5. The campaign of intoxication by Sondhi Limthongkun which proved to be unsuccessful up to now, has been turned to be a campaign of hatred from a raving lunatic who had his brain damaged by Thai bullets for his arrogance to the point of abasing himself. As the spokesperson of PRU had said before, “he, who sows the winds, will harvest the turbulence”. Therefore, Sondhi Limthongkun will wind up getting blown away and drown by Thai political typhoons. Sondhi Limthongkun is no longer a human being. He has turned into a beast and spoke cruelly and shamelessly about nonsense.

Once again, the Spokesperson of the PRU urges Thai political figures to put an end to the malicious campaign of innuendo, suggestion and speculation to fault Cambodia by raising the issue of the Temple of Preah Vihear based on their mysterious, unilateral and internationally unrecognized map, and to raise the enmity of Thai people towards Cambodia for their personal political gains in the midst of the squabbling among Thai politicians and the deep division of Thai society. The Spokesperson of the PRU strongly urges the government of Abhisit Vejjajiva to warn Sondhi Limthongkun to stop representing the Kingdom of Thailand as a whole as the kingdom of barbarians who think about violence, killing, cruelty by way of “decapitating and spiking head on the stick” as the way of political and social life. Last but not least, the Spokesperson of the PRU strongly urges the government of Abhisit Vejjajiva to take immediate action against Sondhi Limthongkun, for the sake of future good relations between Ihe two countries, for the simple reason that Sondhi Limthongkun, is less than a human being. He is indeed a cruel beast. Sondhi Limthongkun deserved to be muzzled and kept in the institution of deranged and dangerous people.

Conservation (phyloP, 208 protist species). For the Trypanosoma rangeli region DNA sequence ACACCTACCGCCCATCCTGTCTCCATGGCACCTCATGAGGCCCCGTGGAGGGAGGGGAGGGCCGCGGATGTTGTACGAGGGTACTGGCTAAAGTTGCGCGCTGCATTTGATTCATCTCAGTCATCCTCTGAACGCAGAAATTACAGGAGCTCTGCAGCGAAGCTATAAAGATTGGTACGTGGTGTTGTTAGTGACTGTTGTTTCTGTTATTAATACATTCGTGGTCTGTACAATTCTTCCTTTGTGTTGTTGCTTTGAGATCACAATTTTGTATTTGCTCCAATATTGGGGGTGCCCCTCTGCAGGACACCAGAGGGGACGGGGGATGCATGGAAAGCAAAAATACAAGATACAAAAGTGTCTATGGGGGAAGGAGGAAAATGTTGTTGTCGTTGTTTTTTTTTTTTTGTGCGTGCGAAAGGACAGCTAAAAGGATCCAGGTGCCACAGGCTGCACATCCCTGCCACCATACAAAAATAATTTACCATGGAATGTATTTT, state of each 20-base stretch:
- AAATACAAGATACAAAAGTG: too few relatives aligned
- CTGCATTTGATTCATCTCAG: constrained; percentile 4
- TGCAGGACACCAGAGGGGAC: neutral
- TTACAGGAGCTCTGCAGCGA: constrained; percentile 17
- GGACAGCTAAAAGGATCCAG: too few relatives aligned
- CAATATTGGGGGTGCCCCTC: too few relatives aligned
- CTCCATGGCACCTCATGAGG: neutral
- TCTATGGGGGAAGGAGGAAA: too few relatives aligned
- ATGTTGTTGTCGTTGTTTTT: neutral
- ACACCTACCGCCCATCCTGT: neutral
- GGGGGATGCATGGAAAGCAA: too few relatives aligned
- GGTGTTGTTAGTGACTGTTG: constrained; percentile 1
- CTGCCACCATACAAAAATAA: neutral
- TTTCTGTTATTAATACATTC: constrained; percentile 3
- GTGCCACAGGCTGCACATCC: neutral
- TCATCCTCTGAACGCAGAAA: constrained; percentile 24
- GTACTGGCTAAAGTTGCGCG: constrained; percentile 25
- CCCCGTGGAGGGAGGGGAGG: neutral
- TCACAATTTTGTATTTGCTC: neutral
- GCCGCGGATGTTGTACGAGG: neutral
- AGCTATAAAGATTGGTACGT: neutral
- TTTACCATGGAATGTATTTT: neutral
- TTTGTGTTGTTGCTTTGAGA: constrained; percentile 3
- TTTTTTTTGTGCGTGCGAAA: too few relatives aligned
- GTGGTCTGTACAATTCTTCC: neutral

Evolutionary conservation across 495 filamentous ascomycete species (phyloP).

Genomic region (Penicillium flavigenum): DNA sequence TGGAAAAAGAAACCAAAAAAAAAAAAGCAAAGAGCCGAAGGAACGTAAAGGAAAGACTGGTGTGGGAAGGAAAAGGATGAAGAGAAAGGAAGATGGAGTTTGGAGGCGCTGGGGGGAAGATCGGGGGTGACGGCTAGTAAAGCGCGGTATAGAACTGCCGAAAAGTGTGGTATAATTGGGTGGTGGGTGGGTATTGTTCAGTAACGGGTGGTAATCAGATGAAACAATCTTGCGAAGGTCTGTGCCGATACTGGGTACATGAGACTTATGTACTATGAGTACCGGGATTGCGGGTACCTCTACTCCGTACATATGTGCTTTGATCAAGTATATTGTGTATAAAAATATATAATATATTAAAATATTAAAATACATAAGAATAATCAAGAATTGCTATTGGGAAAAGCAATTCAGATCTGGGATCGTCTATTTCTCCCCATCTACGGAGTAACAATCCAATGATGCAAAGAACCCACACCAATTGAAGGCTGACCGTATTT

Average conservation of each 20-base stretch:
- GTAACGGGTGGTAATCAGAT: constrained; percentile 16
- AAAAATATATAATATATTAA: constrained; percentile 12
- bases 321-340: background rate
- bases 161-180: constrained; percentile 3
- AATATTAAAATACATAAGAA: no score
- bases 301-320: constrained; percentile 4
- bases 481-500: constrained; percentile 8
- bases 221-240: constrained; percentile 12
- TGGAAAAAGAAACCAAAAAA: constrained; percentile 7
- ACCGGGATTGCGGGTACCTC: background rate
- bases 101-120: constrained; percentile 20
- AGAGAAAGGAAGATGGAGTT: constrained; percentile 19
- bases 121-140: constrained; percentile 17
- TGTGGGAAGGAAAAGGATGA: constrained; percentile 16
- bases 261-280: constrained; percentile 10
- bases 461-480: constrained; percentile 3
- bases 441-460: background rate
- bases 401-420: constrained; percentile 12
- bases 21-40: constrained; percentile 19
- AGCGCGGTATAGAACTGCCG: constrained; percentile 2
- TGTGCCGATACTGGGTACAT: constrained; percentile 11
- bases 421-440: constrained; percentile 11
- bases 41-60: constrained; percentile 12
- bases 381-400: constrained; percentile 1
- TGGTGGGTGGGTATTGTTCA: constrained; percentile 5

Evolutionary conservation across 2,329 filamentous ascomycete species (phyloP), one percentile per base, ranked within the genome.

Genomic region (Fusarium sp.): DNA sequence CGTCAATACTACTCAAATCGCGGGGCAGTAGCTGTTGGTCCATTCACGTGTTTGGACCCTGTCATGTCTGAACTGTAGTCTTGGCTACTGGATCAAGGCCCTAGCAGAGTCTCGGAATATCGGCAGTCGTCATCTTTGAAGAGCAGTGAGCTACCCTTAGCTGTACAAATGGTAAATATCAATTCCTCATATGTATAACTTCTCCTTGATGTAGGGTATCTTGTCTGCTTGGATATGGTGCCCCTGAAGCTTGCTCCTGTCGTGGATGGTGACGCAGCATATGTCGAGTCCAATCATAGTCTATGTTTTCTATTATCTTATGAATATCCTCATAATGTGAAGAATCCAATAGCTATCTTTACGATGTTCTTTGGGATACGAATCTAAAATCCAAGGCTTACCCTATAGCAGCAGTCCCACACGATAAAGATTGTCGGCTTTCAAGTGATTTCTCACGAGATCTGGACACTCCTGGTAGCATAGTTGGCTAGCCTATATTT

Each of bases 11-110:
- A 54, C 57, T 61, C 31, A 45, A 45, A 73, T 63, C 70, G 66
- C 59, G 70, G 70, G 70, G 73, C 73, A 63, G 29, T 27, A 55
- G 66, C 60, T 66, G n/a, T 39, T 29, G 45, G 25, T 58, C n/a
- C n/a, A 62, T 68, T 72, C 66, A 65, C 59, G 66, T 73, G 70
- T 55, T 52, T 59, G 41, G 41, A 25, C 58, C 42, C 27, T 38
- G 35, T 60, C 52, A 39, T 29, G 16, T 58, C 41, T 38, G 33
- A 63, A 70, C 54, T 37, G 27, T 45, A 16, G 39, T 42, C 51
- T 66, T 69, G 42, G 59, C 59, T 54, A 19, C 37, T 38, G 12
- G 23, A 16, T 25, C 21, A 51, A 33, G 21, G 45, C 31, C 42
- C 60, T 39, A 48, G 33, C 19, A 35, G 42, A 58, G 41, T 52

Phnom Penh, 24 August, 2010

Koh Santepheap, Vol.43, #7043, 25.8.2010

  • Many Cubic Meters of Ebony Wood Are Exported into Thai Territory through the Thma Da Border Crossing with the Protection by Armed Personnel [Koh Kong]
  • Taiwan Advertised Medical Services in Cambodia [to attract Cambodians to receive medical services in Taiwan]

Moneaksekar Khmer, Vol.17, #3967, 25.8.2010

  • [Sam Rainsy Party parliamentarian] Son Chhay Wants the Contract or Concession Documents to Be Published on the Website [Note: not found] of the Anti-Corruption Unit for Transparency
  • [Prime Minister] Hun Sen’s Order to Intercept Forestry Crimes Is No Longer Followed [recently, there is more illegal wood transported]

Nokor Wat, Vol.1, #39, 25.8.2010

  • The Khmer Rouge Tribunal Will Begin Case 002 in 2011 [of the former Khmer Rouge leaders Ieng Sary, Ieng Thirith, Khiev Samphan, and Nuon Chea]
  • The Thai Ambassador Arrived in the Phnom Penh International Airport at 19:20 p.m [on 24 August 2010] and the Khmer Ambassador Will Depart at 9:40 a.m on Wednesday Morning [to Bangkok]
  • A Delegation of the European Parliament Comes to Study the Medical Sector in Cambodia

Phnom Penh Post [Khmer Edition], Vol.1, #244, 25.8.2010

  • Cambodia Has Not Implemented the Competition Policy in Commerce as It Affects Local Companies [while they do not yet have enough ability – according to the Minister of Commerce, Mr. Cham Prasidh]
  • The Exports of Cambodia Still Face Problems Due to the Lack of Infrastructure [and expensive transportation]

Rasmei Kampuchea, Vol.18, #5285, 25.8.2010